A loving brute-a subtle, spoiled, loving man. Who can make use of him? He craves use. Where is he needed? Show him the way to make his sacrifice to truth, to order, peace. Oh, that mysterious creature, that Herzog! awkwardly taped, helped into his wrinkled shirt by brother W.

  HE reached his country place the following afternoon, after taking a plane to Albany, from there the bus to Pittsfield, and then a cab to Ludeyville.

  Asphalter had given him some Tuinal the night before. He slept deeply and was feeling perfectly fine, despite his taped sides. The house was two miles beyond the village, in the hills. Beautiful, sparkling summer weather in the Berkshires, the air light, the streams quick, the woods dense, the green new. As for birds, Herzog's acres seemed to have become a sanctuary. Wrens nested under the ornamental scrolls of the porch. The giant elm was not quite dead, and the orioles lived in it still.

  Herzog had the driver stop in the mossy roadway, boulder-lined. He couldn't be sure the house was approachable. But no fallen trees blocked the path, and although much of the gravel had washed down in thaws and storms the cab might easily have gotten through. Moses, however, didn't mind the short climb. His chest was securely armored in tape and his legs were light. He had bought some groceries in Ludeyville. If hunters and prowlers had not eaten it, there was a supply of canned goods in the cellar. Two years ago he had put up tomatoes and beans and raspberry preserves, and before leaving for Chicago he had hidden his wine and whisky. The electricity of course was turned off but perhaps the old hand pump could be made to work. There was always cistern water to fall back on. He could cook in the fireplace; there were old hooks and trivets- and here (his heart trembled) the house rose out of weeds, vines, trees, and blossoms. Herzog's folly! Monument to his sincere and loving idiocy, to the unrecognized evils of his character, symbol of his Jewish struggle for a solid footing in White Anglo-Saxon Protestant America ("The land was ours before we were the land's," as that sententious old man declared at the Inauguration).

  I too have done my share of social climbing, he thought, with hauteur to spare, defying the Wasps, who, because the government gave much of this continent away to the railroads, stopped boiling their own soap circa 1880, took European tours, and began to complain of the Micks and the Spicks and the Sheenies.

  What a struggle I waged!-left-handed but fierce.

  But enough of that-here I am.


  How marvelously beautiful it is today. He stopped in the overgrown yard, shut his eyes in the sun, against flashes of crimson, and drew in the odors of catalpa-bells, soil, honeysuckle, wild onions, and herbs. Either deer or lovers had lain in this grass near the elm, for it was flattened. He circled the house to see whether it was much damaged.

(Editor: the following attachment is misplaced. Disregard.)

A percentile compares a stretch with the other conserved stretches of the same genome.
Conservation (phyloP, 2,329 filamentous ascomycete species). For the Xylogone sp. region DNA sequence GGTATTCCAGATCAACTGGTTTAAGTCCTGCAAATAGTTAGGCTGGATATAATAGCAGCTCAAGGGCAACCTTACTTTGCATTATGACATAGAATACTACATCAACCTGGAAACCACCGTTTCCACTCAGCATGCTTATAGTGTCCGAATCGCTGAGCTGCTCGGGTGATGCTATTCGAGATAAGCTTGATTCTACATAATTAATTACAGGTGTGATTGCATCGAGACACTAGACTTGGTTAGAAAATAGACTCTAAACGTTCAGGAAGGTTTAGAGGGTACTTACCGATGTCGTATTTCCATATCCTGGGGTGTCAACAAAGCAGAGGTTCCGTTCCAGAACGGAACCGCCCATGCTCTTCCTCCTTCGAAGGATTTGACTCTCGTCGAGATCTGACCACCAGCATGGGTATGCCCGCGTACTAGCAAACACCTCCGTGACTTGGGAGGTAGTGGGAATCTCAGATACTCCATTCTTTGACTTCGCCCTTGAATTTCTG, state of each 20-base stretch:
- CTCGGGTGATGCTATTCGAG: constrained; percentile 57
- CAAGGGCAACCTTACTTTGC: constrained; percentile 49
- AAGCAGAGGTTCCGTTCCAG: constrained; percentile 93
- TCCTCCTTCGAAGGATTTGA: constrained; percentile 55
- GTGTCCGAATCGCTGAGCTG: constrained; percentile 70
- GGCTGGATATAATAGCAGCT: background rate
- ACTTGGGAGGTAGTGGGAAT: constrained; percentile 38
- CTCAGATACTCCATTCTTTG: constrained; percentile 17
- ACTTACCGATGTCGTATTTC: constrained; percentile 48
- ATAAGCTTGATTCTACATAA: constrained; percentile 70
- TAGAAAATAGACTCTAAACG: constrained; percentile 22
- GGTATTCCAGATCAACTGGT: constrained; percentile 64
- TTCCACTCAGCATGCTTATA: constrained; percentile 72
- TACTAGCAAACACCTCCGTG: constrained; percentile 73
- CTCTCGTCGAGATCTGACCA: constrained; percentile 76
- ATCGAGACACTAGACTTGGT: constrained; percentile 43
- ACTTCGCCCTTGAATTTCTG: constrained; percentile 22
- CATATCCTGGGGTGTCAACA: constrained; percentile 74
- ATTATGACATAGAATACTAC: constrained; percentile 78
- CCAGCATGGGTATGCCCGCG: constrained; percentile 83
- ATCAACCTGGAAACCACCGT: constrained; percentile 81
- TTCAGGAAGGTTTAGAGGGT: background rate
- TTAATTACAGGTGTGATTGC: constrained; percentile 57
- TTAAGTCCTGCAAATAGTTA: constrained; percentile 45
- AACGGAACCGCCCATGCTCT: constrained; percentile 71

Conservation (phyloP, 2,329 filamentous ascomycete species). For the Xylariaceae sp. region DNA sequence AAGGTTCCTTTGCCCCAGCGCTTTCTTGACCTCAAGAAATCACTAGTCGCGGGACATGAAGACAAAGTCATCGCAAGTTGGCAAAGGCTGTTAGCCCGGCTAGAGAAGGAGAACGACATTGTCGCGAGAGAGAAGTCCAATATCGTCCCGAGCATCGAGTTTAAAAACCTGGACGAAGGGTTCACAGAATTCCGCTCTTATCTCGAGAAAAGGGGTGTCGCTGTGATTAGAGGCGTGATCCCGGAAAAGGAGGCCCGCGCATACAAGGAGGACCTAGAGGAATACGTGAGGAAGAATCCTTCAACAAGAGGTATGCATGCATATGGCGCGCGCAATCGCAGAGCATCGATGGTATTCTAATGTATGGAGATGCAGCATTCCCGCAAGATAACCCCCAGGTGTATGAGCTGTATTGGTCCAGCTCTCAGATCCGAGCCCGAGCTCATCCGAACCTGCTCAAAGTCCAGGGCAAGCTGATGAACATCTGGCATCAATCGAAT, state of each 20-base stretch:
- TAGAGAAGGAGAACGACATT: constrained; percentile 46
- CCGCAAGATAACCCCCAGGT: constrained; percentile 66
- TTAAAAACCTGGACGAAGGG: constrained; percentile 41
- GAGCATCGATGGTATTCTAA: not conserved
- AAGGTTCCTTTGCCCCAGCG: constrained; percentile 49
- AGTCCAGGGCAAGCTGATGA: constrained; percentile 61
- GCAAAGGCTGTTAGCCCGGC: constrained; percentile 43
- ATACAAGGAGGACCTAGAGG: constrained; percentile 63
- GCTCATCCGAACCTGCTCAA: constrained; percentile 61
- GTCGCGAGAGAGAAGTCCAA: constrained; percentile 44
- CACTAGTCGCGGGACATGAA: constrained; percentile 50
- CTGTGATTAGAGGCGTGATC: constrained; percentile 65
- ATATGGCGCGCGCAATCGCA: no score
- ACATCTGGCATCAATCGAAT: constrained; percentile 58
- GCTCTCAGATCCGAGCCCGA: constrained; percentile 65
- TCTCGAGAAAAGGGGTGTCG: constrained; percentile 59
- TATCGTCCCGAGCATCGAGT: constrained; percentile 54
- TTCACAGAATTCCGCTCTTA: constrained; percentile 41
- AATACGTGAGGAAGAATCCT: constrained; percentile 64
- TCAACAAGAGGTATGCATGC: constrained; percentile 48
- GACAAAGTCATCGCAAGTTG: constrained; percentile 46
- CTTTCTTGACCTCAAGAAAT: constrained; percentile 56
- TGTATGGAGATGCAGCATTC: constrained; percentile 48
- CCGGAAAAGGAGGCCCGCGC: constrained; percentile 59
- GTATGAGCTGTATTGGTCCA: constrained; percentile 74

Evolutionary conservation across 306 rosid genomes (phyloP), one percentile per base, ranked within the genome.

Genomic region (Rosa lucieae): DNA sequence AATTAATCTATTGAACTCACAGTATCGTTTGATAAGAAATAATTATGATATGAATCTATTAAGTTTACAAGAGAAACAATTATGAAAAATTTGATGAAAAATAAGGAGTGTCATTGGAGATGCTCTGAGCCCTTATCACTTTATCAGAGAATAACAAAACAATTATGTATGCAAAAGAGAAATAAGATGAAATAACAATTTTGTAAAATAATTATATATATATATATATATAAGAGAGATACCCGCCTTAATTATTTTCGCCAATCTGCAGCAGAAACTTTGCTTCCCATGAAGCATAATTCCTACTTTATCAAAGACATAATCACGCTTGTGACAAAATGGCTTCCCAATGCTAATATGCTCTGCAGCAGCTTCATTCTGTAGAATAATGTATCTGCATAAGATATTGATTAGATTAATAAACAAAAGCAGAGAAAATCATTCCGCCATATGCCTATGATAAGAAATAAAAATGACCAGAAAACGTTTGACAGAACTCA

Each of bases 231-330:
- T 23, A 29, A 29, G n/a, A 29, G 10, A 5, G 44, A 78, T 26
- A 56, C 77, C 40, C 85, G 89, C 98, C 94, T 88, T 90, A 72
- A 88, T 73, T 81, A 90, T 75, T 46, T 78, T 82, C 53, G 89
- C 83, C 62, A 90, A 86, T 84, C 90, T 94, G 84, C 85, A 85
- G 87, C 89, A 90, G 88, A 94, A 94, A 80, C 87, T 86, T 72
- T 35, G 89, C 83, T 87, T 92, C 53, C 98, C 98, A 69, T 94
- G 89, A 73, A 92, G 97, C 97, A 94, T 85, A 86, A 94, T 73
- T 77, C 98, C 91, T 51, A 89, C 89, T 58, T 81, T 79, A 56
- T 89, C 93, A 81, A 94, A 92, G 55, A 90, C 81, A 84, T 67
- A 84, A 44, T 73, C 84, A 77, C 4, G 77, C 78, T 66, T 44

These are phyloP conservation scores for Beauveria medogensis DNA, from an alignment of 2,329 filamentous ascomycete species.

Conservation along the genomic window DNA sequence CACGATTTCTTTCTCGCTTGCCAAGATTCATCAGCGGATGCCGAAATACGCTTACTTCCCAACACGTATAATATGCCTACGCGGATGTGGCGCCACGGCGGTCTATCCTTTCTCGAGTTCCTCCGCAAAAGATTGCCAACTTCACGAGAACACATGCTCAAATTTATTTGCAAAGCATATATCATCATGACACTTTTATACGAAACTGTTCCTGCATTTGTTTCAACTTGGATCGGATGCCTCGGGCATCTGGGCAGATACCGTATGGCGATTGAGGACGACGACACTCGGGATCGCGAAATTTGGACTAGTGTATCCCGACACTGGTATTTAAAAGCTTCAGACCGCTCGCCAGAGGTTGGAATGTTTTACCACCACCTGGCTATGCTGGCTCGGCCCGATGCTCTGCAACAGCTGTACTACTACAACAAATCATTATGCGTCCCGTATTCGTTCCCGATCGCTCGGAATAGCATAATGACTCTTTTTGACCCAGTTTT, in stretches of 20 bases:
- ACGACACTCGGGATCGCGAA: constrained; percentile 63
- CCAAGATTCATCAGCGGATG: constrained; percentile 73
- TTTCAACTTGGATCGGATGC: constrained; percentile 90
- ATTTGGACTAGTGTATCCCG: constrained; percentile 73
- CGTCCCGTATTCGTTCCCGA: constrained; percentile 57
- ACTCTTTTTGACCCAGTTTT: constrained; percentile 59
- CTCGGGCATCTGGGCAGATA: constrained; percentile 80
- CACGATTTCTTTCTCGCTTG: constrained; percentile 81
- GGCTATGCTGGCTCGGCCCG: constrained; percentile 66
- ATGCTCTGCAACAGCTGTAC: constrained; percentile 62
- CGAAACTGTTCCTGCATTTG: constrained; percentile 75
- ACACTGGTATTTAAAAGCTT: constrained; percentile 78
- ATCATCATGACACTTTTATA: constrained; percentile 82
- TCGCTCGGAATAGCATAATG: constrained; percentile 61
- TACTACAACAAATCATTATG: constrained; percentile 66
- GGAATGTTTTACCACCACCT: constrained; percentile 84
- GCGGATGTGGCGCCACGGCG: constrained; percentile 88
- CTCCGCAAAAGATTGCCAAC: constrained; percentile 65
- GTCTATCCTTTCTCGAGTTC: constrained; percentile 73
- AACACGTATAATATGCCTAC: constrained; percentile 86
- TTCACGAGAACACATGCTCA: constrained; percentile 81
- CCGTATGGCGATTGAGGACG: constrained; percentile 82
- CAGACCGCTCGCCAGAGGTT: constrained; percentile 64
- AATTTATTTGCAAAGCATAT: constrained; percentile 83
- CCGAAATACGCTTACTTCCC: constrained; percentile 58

There were no broken windows. All the shutters, hooked from within, were undisturbed. Only a few of the posters he had put up warning that this property was under police protection had been torn down. The garden was a thick mass of thorny canes, roses and berries twisted together. It looked too hopeless-past regretting. He would never have the strength to throw himself into such tasks again, to hammer, paint, patch, splice, prune, spray. He was here only to look things over.

  The house was as musty as he had expected. He opened a few windows and shutters in the kitchen. The debris of leaves and pine needles, webs, cocoons, and insect corpses he brushed away.

  What was needed, immediately, was a fire. He had brought matches. One of the benefits of a riper age was that you became clever about such things-foresightful. Of course he had a bicycle-he could ride to the village to buy what he had forgotten. He had even been smart enough to set the bike on its saddle, to spare the tires. There was not much air in them, but they'd get him down to the Esso station. He carried
in a few pine logs, kindling, and started a small blaze first, to make sure of the draft. Birds or squirrels might have nested in the flues. But then he remembered that he had climbed out on the roof to fasten wire mesh over the chimneys-part of his frenzy of efficient toil. He laid on more wood. The old bark dropped away and disclosed the work of insects underneath-grubs, ants, long-legged spiders ran away. He gave them every opportunity to escape. The black, dry branches began to burn with yellow flames. He heaped on more logs, secured them with the andirons, and continued his examination of the house.

  The canned food had not been touched. There was fancy-goods bought by Madeleine (always the best of everything"), S. S. Pierce terrapin soup, Indian pudding, truffles, olives, and then grimmer-looking victuals bought by Moses himself at Army surplus sales-beans, canned bread, and the like. He made his inventory with a sort of dreamy curiosity about his onetime plan for solitary self-sufficiency- the washer, dryer, the hot-water unit, pure white and gleaming forms into which he had put his dead father's dollars, ugly green, laboriously made, tediously counted, divided in agony among the heirs. Well, well, thought Herzog, he shouldn't have sent me to school to learn about dead emperors. "My name is Ozymandias, king of kings: st Look on my works, ye Mighty, and despair!" But self-sufficiency and solitude, gentleness, it all was so tempting, and had sounded so innocent, it became smiling Herzog so well in the description. It's only later you discover how much viciousness is in these hidden heavens.

  Unemployed consciousness, he wrote in the pantry.

  I grew up in a time of widespread unemployment, and never believed there might be work for me. Finally, jobs appeared, but somehow my consciousness remained unemployed. And after all, he continued beside the fire, the human intellect is one of the great forces of the universe. It can't safely remain unused. You might almost conclude that the boredom of so many human arrangements (middle-class family life, for instance) has the historical aim of freeing the intellect of newer generations, sending them into science.